Casper Sleep is facing uncomfortable questions as it prepares to go public — including the fact that it doesn’t make its own mattresses.
The six-year-old startup slashed its expected valuation to less than $750 million on Monday — well short of the $1.1 billion valuation it got in a private funding round last spring — as it looks to raise up to $158.6 million in an initial public offering.
Sources said the money-losing company’s IPO is slated to price Feb. 5. A roadshow is slated to kick off Tuesday in Boston, with plans to take it to New York Wednesday and Thursday. But events could get awkward as the company faces increasing scrutiny over its business model, according to insiders close to the process.
Casper — whose clever cartoon ads have long been ubiquitous on New York subways — has billed itself the “Nike of sleep.” But unlike Nike, which for years has tightly controlled its manufacturing costs, Casper is beholden to a small coterie of powerful US manufacturers.
When Casper was founded in 2014, it hired Atlanta-based manufacturer Elite Foam to crank out the foam mattresses it designed. Casper later added a Boston-based manufacturer to accelerate growth.
Last year in January, Elite got sold for $1.25 billion to Leggett & Platt, a Missouri-based bed-parts behemoth with $4.65 billion in revenue. Leggett also makes bed parts for several Casper competitors, including bed-in-a-box mattresses for Leesa, a privately owned mattress startup, and Serta Simmons’ Tuft & Needle, according to sources.
Leggett also makes springs for Sealy, Serta and Simmons — all of which are far bigger clients, a mattress industry source noted.
“It’s kind of funny that is their chief supplier,” the source said of Casper’s reliance on Leggett. “It would increase the risk for me that their supplier has divided loyalties.”
There are other manufacturers that make foam: Carpenter, Future Foam and Innocor Foam Technologies. Still, the relatively small pool is a sign that Casper may struggle to cut its manufacturing costs in the future, sources said.
In its IPO prospectus, Casper said it is pursuing a strategy to vertically integrate, meaning that it would control its manufacturing, but that it may not be successful.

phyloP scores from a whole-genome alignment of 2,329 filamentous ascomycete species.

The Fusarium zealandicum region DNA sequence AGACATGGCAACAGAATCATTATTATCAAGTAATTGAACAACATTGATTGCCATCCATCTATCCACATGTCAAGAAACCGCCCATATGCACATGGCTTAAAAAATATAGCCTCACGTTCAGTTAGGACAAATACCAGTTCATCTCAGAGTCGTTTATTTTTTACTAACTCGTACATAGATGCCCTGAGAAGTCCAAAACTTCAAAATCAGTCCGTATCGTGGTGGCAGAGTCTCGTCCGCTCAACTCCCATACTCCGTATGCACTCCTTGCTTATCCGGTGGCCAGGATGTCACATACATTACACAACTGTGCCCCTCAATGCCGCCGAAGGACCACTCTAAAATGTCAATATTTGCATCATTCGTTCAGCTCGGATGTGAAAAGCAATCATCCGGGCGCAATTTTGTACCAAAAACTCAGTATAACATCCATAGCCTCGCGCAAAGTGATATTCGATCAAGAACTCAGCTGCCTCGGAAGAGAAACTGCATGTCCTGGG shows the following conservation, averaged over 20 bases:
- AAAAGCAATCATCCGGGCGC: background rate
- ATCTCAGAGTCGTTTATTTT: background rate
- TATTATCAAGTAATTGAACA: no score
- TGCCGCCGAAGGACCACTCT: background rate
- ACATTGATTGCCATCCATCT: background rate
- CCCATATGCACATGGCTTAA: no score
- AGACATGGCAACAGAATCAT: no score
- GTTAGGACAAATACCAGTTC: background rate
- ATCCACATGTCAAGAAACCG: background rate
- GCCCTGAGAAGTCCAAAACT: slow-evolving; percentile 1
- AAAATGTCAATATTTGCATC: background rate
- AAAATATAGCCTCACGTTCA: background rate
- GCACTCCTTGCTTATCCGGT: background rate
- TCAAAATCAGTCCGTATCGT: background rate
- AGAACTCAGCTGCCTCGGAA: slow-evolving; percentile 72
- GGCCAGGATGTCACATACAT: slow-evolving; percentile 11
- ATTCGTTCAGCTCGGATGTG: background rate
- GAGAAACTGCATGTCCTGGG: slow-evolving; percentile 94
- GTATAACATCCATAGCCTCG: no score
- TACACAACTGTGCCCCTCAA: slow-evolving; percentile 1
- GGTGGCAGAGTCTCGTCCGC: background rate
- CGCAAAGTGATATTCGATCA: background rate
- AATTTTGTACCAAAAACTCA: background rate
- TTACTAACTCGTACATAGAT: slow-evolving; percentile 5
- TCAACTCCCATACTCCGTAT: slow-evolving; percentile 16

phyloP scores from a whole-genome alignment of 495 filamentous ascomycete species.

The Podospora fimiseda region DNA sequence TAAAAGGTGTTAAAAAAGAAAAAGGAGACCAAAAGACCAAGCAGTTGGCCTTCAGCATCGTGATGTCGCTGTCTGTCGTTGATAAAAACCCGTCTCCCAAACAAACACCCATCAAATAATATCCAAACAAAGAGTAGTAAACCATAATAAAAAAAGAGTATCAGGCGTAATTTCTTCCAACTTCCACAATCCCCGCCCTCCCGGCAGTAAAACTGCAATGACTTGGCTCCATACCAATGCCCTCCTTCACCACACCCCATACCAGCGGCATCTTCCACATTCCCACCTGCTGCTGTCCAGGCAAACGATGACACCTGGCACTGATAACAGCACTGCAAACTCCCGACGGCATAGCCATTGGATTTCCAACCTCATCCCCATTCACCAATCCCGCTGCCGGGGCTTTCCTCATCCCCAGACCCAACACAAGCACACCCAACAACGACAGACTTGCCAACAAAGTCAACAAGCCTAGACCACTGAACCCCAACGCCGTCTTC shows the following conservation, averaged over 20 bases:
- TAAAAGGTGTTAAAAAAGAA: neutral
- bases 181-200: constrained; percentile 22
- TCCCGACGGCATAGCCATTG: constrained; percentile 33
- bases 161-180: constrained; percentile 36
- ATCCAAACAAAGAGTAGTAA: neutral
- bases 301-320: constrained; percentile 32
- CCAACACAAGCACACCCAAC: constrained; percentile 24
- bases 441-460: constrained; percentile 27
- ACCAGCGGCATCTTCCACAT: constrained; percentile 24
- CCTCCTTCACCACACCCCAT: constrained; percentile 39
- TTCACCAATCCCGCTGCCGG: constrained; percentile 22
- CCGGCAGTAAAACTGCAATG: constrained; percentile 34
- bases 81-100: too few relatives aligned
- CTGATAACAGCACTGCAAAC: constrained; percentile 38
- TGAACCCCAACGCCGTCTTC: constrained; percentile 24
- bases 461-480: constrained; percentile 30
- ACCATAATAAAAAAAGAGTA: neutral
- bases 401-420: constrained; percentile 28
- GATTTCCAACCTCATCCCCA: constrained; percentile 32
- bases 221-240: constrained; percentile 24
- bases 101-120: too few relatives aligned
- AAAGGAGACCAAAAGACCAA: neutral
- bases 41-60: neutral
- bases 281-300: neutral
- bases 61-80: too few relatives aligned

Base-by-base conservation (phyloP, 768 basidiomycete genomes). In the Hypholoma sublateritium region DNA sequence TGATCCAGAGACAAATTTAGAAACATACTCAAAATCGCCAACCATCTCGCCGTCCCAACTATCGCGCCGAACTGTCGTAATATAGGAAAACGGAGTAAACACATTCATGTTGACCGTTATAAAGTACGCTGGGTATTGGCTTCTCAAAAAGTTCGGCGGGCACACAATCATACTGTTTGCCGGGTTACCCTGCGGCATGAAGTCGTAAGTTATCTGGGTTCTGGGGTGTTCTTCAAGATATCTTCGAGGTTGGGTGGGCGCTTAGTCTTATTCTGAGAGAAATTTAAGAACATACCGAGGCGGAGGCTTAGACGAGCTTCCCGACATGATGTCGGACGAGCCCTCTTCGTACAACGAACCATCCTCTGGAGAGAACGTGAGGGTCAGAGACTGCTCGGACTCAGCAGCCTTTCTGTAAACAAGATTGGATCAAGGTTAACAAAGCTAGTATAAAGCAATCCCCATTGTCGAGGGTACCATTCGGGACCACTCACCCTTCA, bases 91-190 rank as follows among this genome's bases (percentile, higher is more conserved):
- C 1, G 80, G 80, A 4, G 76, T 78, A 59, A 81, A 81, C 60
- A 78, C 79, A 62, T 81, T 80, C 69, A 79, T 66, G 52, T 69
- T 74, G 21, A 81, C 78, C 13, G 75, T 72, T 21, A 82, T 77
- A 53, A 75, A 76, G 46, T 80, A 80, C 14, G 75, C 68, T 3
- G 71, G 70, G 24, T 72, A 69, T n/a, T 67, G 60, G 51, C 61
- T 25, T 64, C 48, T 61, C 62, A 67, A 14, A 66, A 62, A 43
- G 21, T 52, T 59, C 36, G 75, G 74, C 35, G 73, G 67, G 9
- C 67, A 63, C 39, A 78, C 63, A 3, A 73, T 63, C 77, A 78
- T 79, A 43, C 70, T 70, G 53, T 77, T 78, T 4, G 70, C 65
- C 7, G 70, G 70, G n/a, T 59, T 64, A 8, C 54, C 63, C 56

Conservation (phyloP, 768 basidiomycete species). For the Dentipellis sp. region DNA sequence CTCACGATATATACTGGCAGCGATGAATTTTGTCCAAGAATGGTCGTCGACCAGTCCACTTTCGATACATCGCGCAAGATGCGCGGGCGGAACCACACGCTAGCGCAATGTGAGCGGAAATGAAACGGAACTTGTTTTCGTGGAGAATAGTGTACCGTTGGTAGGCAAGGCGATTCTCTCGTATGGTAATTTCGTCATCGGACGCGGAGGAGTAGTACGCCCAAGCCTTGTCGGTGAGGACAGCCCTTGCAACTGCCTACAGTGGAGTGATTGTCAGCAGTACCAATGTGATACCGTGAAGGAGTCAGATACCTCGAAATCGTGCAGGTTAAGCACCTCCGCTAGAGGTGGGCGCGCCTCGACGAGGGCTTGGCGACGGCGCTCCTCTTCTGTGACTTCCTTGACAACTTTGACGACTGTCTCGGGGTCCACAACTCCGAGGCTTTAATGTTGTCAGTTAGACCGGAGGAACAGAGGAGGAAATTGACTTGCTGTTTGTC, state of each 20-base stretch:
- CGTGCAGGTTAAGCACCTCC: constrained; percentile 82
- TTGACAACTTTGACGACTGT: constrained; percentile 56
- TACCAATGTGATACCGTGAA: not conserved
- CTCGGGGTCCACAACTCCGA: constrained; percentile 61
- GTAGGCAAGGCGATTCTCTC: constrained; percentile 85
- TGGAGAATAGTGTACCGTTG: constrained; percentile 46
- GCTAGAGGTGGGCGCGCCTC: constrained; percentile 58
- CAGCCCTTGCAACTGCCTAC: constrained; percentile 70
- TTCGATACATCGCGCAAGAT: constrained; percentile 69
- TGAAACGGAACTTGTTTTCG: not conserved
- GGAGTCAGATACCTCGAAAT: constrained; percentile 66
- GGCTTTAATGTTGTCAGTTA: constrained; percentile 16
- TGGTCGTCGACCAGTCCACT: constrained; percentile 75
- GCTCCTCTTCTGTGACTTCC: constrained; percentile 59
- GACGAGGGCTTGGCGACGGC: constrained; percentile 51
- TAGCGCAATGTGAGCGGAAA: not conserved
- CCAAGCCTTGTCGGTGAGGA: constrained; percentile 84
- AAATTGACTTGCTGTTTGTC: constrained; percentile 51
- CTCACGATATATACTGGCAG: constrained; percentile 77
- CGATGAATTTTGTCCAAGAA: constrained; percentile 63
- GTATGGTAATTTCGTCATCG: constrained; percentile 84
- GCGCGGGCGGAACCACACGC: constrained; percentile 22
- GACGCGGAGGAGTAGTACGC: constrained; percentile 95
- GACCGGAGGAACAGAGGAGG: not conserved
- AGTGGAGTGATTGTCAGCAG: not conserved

That could be bad news for Casper, as the other key area for cost-cutting would be marketing — an area that becomes doubly difficult as the mattress space becomes increasingly crowded with deep-pocketed competitors like Walmart, Amazon and Ikea.
Casper lost $67 million during the first nine months of last year on $312 million in revenue, and was on track to lose more for the full year than in 2018, according to Casper’s public filing.
“The most successful specialty retailers have proprietary product or can create a voice by bringing together groups of products,” NYU Marketing Professor Scott Galloway told The Post. “Casper has neither.”
“The notion this firm is trying to go public is evidence we are in a frothy market, due for rationalization.”
A Casper spokesperson didn’t deny that the company relies on Leggett, which isn’t mentioned in its IPO prospectus. The company noted that it holds numerous design patents that couple layers of latex with foam, making its beds unique, no matter where they’re made.
“No one is getting a bed that is made of the same construction,” Casper CEO and co-founder Phil Krim told The Post in a 2015 interview. “Even if our manufacturers are making others’ beds, ours [that combine latex and foam] are different.”
Casper admits in its IPO prospectus, however, that “competitors have attempted and will likely continue to attempt to imitate our products and technology” — a risk that it “may not be able to prevent.”
Even if Casper keeps its designs proprietary, it’s doubtful whether it can build the kind of loyalty that’s enjoyed in other niches like clothing and electronics, says Craig Fruchtman of New York-based mattress retailer Craig’s Beds.
“They built their own brand, but people aren’t brand loyal in mattresses,” Fruchtman said. “I don’t get customers coming in saying ‘I’m a Sealy guy, my grandmother was a Sealy guy.’ ”
Additional reporting by Lisa Fickenscher and Thornton McEnery